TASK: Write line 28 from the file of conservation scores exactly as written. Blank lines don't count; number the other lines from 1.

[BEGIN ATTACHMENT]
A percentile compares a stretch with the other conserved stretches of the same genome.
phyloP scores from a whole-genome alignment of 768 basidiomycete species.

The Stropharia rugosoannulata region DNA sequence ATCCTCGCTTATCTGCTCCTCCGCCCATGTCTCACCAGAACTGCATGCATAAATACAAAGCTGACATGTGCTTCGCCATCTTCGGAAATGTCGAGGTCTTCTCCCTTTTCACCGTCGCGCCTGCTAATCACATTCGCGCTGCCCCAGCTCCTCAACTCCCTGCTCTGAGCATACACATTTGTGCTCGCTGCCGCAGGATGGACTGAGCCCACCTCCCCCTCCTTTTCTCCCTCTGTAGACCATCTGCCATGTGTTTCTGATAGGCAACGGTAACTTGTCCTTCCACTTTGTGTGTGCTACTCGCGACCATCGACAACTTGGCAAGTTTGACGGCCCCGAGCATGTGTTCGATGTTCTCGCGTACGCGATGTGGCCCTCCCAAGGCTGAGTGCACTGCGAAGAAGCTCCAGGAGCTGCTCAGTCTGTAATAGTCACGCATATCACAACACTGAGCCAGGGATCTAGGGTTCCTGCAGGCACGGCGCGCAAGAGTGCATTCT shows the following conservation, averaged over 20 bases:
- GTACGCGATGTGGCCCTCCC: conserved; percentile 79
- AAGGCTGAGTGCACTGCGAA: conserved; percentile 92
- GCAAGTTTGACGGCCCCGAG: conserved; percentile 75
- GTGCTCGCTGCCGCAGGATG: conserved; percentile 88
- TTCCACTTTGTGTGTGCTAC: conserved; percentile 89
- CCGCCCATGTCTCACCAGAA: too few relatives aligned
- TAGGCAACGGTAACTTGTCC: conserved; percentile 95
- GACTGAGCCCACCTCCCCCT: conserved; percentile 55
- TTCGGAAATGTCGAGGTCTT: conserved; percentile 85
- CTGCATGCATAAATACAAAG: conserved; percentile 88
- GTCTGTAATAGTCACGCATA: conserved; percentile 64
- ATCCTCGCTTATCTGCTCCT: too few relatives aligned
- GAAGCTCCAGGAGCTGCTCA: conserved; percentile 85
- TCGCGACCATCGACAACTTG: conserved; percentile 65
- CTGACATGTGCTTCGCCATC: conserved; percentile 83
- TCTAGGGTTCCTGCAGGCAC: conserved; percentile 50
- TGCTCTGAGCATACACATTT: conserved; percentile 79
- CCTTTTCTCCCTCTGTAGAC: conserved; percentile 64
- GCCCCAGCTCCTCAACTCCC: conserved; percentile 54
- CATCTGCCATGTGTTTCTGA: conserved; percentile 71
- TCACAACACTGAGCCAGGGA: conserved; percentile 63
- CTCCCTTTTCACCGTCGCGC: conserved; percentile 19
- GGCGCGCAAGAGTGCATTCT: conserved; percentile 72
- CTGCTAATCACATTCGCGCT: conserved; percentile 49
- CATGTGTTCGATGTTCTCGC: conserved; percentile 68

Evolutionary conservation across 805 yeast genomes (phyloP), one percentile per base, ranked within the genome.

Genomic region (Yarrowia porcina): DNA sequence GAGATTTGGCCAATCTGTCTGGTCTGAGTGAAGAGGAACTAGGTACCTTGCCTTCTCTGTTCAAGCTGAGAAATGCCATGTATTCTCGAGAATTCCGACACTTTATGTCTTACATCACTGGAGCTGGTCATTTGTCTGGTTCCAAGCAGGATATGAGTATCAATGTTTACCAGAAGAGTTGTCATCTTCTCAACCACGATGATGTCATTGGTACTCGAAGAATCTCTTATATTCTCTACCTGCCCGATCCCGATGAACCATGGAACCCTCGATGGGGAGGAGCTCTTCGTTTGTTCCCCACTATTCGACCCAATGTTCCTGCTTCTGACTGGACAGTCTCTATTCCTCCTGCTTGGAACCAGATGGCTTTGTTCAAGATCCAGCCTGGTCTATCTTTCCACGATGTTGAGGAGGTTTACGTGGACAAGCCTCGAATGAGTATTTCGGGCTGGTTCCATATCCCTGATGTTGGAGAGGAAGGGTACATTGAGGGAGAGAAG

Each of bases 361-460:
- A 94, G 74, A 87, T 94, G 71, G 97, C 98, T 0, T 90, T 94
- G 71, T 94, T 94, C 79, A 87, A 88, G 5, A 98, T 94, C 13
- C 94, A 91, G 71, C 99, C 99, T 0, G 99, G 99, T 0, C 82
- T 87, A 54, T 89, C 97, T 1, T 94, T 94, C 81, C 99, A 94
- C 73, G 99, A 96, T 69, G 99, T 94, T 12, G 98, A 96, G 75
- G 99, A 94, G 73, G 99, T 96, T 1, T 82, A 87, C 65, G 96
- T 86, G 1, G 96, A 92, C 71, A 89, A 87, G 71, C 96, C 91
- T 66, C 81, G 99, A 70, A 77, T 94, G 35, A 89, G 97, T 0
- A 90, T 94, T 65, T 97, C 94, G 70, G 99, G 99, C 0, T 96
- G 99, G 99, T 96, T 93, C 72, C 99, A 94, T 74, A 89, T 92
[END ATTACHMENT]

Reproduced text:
- CATGTGTTCGATGTTCTCGC: conserved; percentile 68